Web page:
We are often led to believe that the burgeoning human population is dependent upon vast industrial monocultures for our food supply. In reality, these systems produce only about 30% of the global food supply, primarily composed of a handful of staple crops that produce denatured food very inefficiently and at an exorbitant cost to society and the environment, in terms of healthcare costs and ecological impacts. Meanwhile, some 65-70% of the food consumed globally, still comes from rural peasant farmers, often supplying local markets. The notion that we need industrial agri-business to feed the world, let along GMOs, is a complete fallacy. Agro-ecological farming techniques have consistently been shown to produce healthier food, more diverse diets, lower input costs and multiple systemic benefits to local communities, than their industrial counterparts. This has even been officially recognised by the UN.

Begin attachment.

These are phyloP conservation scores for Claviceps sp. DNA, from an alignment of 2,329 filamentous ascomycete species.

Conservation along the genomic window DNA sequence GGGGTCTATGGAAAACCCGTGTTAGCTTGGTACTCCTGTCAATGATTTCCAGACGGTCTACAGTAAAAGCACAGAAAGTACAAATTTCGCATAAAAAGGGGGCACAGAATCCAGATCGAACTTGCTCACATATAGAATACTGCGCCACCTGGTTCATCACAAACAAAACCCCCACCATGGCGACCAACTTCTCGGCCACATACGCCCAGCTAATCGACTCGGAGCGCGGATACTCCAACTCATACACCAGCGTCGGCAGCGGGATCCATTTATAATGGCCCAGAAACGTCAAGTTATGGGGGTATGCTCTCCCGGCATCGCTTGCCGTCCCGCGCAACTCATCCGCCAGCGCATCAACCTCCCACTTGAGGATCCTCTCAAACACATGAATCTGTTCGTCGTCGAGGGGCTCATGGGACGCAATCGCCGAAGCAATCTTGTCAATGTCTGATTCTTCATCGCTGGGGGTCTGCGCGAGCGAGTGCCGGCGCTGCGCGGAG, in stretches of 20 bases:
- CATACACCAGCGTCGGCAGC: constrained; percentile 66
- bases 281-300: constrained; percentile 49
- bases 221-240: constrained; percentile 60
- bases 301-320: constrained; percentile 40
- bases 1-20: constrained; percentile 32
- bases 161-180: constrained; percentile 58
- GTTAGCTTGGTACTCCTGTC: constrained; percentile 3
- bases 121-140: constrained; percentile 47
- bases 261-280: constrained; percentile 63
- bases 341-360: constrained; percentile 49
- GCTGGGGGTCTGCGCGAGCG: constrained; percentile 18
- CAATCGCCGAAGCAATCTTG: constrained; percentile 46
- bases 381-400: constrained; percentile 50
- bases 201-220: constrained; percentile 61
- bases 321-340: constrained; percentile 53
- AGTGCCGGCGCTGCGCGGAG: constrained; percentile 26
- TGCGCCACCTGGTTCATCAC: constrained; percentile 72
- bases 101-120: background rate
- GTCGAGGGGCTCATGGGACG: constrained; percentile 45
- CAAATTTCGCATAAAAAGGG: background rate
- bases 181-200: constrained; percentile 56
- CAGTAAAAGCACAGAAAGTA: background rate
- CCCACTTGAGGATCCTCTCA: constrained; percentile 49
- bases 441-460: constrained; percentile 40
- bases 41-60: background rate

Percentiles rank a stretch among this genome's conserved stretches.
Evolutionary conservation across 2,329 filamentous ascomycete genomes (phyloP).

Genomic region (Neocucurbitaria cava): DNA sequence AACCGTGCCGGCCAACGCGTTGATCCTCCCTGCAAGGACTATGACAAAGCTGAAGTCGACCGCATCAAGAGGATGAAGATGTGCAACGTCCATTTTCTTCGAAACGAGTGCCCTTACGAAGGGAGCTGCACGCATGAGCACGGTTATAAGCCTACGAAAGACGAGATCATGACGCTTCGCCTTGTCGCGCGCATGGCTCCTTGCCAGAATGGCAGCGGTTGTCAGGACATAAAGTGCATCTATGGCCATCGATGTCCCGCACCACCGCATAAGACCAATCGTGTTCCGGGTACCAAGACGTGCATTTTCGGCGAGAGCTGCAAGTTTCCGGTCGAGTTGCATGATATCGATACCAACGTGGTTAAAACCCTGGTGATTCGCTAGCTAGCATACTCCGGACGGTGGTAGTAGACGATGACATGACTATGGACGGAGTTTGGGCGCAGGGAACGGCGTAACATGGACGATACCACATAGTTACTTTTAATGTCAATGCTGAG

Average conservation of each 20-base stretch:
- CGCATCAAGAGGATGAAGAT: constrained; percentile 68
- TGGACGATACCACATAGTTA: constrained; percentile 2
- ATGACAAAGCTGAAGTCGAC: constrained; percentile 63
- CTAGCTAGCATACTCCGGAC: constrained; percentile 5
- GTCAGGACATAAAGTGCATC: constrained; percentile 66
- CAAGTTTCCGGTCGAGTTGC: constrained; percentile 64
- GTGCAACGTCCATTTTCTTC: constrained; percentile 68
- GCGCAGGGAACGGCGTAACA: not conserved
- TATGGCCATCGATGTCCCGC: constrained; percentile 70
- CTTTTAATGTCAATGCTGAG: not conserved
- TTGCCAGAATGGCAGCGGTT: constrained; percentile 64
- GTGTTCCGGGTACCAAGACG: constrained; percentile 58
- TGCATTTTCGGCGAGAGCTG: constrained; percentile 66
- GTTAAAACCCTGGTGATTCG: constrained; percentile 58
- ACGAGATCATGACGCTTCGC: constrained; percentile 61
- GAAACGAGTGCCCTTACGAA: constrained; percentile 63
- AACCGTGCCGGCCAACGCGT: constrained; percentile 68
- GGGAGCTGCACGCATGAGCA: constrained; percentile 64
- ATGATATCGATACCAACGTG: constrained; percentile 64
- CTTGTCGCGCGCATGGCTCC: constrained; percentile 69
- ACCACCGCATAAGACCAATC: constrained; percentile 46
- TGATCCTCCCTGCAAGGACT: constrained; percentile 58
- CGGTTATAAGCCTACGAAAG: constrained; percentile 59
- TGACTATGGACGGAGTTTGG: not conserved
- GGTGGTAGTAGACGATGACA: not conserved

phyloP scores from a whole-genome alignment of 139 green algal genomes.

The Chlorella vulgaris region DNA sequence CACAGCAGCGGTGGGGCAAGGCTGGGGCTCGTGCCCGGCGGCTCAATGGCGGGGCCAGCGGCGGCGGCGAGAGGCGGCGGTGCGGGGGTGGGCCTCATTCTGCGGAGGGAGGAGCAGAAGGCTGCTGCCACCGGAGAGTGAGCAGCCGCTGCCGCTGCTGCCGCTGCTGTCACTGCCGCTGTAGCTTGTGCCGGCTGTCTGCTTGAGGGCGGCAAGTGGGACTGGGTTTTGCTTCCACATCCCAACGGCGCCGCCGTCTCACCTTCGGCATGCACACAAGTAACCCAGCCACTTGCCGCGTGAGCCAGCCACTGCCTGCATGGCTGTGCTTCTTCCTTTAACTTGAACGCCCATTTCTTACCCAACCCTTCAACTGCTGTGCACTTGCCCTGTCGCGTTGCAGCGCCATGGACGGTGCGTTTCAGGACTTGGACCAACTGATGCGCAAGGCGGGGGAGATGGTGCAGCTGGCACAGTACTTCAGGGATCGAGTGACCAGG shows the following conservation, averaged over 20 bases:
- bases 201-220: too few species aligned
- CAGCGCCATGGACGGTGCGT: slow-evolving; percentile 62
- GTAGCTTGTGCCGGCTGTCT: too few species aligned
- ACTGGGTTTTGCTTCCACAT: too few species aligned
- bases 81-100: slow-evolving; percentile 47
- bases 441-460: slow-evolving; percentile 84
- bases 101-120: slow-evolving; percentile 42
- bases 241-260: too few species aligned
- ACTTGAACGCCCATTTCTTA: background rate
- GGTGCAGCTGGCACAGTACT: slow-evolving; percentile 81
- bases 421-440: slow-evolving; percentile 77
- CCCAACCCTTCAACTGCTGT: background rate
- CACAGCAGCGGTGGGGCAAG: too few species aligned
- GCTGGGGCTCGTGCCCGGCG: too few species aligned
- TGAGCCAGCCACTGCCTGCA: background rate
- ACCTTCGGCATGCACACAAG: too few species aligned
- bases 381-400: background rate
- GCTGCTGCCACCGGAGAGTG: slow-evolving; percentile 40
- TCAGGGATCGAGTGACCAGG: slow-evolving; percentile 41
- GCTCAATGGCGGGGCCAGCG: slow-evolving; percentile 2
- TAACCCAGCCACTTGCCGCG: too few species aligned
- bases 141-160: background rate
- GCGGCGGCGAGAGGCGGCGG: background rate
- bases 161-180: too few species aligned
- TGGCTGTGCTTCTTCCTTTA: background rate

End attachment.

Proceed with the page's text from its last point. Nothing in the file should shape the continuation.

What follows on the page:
Industrial farming, which treats nature and living systems like topsoil as machines, has decimated the global ecology in a few decades, impoverished communities and enslaved farmers across the developing world to corporate control. It may sound like an impossible ask, but along with phasing out fossil fuel use as rapidly as possible, we somehow need to devolve corporate-controlled industrial monocultures into smaller bio-diverse farms equally fast, using regenerative techniques to sequester carbon back into the soil.

At a grass-roots community level, we need to take every measure we can to reduce our reliance on this system, seeking local, seasonal and organic produce wherever we can, avoiding as much processed, denatured food with almost zero nutrition, as much as possible. As The Re-Generation programme unfolds, we will be looking at the potential for bringing as much of our food supply back under our control as possible, through Community Supported Agriculture (CSA) schemes, urban agriculture, vertically integrated indoor farming, hydroponics and greenhouse growing, all of which will become ever more crucial as the climate crisis threatens our dependence on seasonal rain-fed agriculture. It may sound absurd, but one of the most useful things we can all be doing right now is helping to make soil. Check out to become part of an amazing global initiative that is helping individuals and communities do just that.